Remember when a pinball was more than just a pinball? It could be anything, a spaceship, a hero running through a dungeon, or a battering ram, bashing through castle gates to rescue the princess. It came with a soundtrack, lights, and a thoroughly addictive dose of adrenaline. Every number on the score chart was another victory. We had to keep trying, keep pushing, keep digging into our pockets.
Slowly tilted tabletops were replaced by vibrant screens, better sound, and more scenarios. The arcade came alive. We could sit in a racecar, shoot at monsters with a plastic gun, and directly interact with our favorite movies. Over time the graphics became astounding, from basic pixelated art to coherent, almost realistic scenes–fields of zombies, dinosaurs–anything we could dream of, we couldn’t just see it, we could take part in it, and we didn’t mind spending a few extra bucks to do so, especially if it meant proving that we were the best.
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A day at the arcade was like a day at the theme park. Now it’s a place of nostalgia, something to show our children. It’s the way things used to be.
It hardly seems possible. We’re talking about an unrivaled showcase of cutting-edge technology dwarfed by tiny rectangles you hold in your hand. Surely our grandiose visions of something bigger and better couldn’t have been replaced by that.
It’s hard not to think back about the way things were, those magical darkened halls, the thrill of trying a new game or coming back again and again to beat our old score.
Things might never be the way they were, but pinball machines and arcade games are enjoying a renaissance. Beercades, restaurants, and children’s arcades are all popping up, filling what has become a gaping hole in a once saturated market.
Next Level Pinball Shop & Museum in Hillsboro is a haven for those who refuse to forget. With more than 440 titles, they’re one of the world’s largest arcades, and most of their games are free to play.
Next Level Pinball carries both classic and new titles. The Mario Kart above is a more recent edition, capable of accommodating multiple players, each with their own race car seat. That’s something many of today’s gamers don’t understand. Arcade games were immersive. We would sit in themed booths, Jurassic Park safari cars, or on New York city benches with ectoplasm pooling up at our feet. Our battlefield was more than just the same old computer we use day after day, or our living room couch. It took place in a simulated environment built to make us feel as though we were taking part in our fantasies.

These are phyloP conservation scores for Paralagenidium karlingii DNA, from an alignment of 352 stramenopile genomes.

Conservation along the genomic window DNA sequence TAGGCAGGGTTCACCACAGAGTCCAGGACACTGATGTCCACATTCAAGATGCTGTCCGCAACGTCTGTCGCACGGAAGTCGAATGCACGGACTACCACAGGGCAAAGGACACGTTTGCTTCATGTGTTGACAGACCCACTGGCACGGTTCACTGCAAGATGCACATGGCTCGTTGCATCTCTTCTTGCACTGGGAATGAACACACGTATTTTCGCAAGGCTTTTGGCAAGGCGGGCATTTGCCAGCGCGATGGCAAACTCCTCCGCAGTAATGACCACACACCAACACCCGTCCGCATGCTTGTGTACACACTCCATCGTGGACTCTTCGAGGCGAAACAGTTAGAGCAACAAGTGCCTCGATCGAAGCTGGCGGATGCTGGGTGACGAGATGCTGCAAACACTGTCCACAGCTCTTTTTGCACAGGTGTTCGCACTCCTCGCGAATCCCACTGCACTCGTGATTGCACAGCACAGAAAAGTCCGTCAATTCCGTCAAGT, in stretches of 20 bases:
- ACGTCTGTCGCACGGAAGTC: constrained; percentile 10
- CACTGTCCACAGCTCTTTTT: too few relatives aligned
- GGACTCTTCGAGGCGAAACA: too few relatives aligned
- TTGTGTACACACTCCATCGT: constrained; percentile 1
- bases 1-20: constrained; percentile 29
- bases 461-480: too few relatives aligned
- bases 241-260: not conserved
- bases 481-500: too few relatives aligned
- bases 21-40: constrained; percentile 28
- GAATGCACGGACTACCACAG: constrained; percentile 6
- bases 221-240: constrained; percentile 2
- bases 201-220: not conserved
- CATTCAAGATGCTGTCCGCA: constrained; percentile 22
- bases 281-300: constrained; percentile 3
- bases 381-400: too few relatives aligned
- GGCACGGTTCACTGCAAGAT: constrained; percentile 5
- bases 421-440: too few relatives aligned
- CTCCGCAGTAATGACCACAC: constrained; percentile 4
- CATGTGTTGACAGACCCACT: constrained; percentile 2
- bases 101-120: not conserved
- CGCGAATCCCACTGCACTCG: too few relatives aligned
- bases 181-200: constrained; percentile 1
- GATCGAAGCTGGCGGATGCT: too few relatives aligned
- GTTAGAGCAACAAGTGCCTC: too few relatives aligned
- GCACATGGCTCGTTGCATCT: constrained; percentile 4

Next Level was given its name for a reason. It’s not a dusty hall with rows of old games. It’s a custom-designed gaming paradise, built for children looking for a unique experience and adults who simply will not grow up. They play to both sides, offering revamped classics, like the World’s Largest Pac-Man, and arcade versions of modern titles, like Minecraft Dungeons, the franchise’s first arcade cabinet.
In 2021 they won Twipy’s World’s Favorite Pinball Tournament for their neck-in-neck pinball challenge, pitting the state’s best against one another. They also won World’s Favorite Pinball location, a distinct honor, which they thoroughly deserve.
The aesthetic of the arcade is perhaps the most interesting part about it. It’s decorated floor to ceiling with collectibles, figurines, and action figures. It seems unfathomable. They must’ve spent years scouring the internet, spending God knows how much just to display them in the arcade.
The arcade also features hand-painted artwork, like this door (pictured above) covered in characters from ‘The Simpsons’. There’s also one with a stylized portrait of Slimer from the Ghostbusters, using glow-in-the-dark paint.
They don’t stop at in-house gaming. Next Level Pinball is an authorized dealer of Jersey Jack Pinball, American Pinball, Chicago Gaming Company, and Stern Pinball–all of which are famous for fueling a new trend: at-home arcade gaming.
For a premium, customers can take home one of their very own pinball or arcade machines. Many are based off of popular franchises like Star Wars, popular 70s and 80s bands like Rush and Led Zeppelin, kids cartoons, and comic book characters. It’s hard not to see the allure.
If you’re interested in visiting Next Level Gaming, check out their website. Admission is just $20, which is pretty awesome considering their free-to-play model. It’s definitely worth the trip.